1) Ratify the transaction and waive the breach of trust (e.g., if trustee invests in stock that goes up in value);
2) Sue the trustee for any resulting loss
What is the action called where beneficiary sues the trustee for resulting loss?
Surcharge.
What is the remedy where the trustee borrows funds and invests or purchases an asset with the proceeds?
1) If the trustee borrows funds and invests the proceeds, if the value of the purchased property goes up, the beneficiary can "trace" and claim the proceeds for the trust;
2) If the trustee purchases an asset with borrowed funds and the asset goes up in value, the beneficiary can demand that the asset be restored to the trust.
What if the trustee borrows funds, buys a rental property and then sells the property to a third party? What claims can the beneficiaries bring against the third parties?
None because conveyance to a bona fide purchases cuts off equitable title.
When will the purchaser NOT qualify as a bona fide purchaser?
If he knows the trustee was acting improperly.
What if the purchaser was the trustee's relative?
Then the beneficiaries have a claim against him regardless of whether or not he knew of the impropriety. Self dealing rules also apply to loans or sales to a relative.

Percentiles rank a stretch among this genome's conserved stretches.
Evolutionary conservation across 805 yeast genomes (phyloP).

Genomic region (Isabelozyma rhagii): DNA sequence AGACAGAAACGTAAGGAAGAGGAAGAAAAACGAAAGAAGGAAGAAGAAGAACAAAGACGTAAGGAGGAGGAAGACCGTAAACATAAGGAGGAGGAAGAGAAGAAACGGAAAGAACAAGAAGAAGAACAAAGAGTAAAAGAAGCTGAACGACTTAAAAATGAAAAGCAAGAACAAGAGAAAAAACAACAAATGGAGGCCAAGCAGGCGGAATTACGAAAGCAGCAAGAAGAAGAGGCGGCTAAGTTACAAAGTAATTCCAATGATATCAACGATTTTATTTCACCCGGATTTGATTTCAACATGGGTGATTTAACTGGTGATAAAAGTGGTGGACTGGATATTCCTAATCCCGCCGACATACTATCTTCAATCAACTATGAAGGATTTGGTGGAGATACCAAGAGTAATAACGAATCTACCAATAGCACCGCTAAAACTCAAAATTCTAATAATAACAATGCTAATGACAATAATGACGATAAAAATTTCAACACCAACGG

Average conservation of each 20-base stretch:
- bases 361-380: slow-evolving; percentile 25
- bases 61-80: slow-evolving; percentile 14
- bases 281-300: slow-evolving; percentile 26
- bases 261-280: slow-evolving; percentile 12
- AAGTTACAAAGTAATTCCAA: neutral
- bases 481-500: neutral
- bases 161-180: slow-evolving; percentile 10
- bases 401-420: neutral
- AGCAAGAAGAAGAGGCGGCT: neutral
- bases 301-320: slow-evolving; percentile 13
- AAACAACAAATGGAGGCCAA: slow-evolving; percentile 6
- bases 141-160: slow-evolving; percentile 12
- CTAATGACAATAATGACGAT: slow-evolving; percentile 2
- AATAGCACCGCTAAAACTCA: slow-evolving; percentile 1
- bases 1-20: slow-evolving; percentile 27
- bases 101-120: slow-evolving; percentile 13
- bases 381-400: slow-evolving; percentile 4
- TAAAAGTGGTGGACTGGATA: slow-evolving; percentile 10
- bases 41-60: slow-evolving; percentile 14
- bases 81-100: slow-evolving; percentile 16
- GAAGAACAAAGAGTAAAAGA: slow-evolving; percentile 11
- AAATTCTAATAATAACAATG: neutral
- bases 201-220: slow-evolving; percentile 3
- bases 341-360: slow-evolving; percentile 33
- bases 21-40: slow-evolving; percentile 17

When does the statute of limitations begin to run on an action agaisnt a fiduciary?
Not until:
1) Trustee repudiates the trust by denying its existence with regard to particular assets;
2) The trust relationship ends;
3) The trustee gives an accounting showing facts on which an action would be based (has to be specific)
When could the trust relationship end?
If the trustee dies or resigns or if the trust ends by its own terms.
What is an exculpatory clause?
It exempts a trustee from liability.
What are the rules with respect to exculpatory clauses?
1) An exculpatory clause that removes liability for ordinary negligence (or a clause that modifies the trustee's duty to file accountings) is not valid in a testamentary trust.
2) An exculpatory clause that removes liability for ordinary negligence (or a clause that modifies the trustee's duty to file accountings) is valid in a lifetime trust, but such clauses will be strictly construed.
What is the trustee's personal liability on Ks?
Trustee is personally liable on contracts entered into on behalf of the trust - unless a provision in the contract relieves him of personal liability
What type of language will not give rise to liability for the trustee?
1) "X, as trustee and not individually"
2) "Y Trust, by X, trustee"
What type of launguage will give rise to liability for the trustee?
"X, trustee of the Y trust"
What is the trustee's liability for torts?
Trustee is personally liable on all torts of itself and its employees
When can the trustee be reimbursed by the estate?
If:
1) Trustee was acting within its powers when the tort was committed, and
2) The trustee was not personally at fault.
What should a prudent trustee do with respect to tort liability?
Immediately obtain liability insurance and charge the cost to the trust.
What is a constructive trust?
A constructive trust is an equitable remedy designed to disgorge unjust enrichment resulting from wrongful conduct. NOT a true trust.
What are the trustee's duties in a constructive trust?
The trustee has no duties except to convey the property to the person who, in equity, should have the property.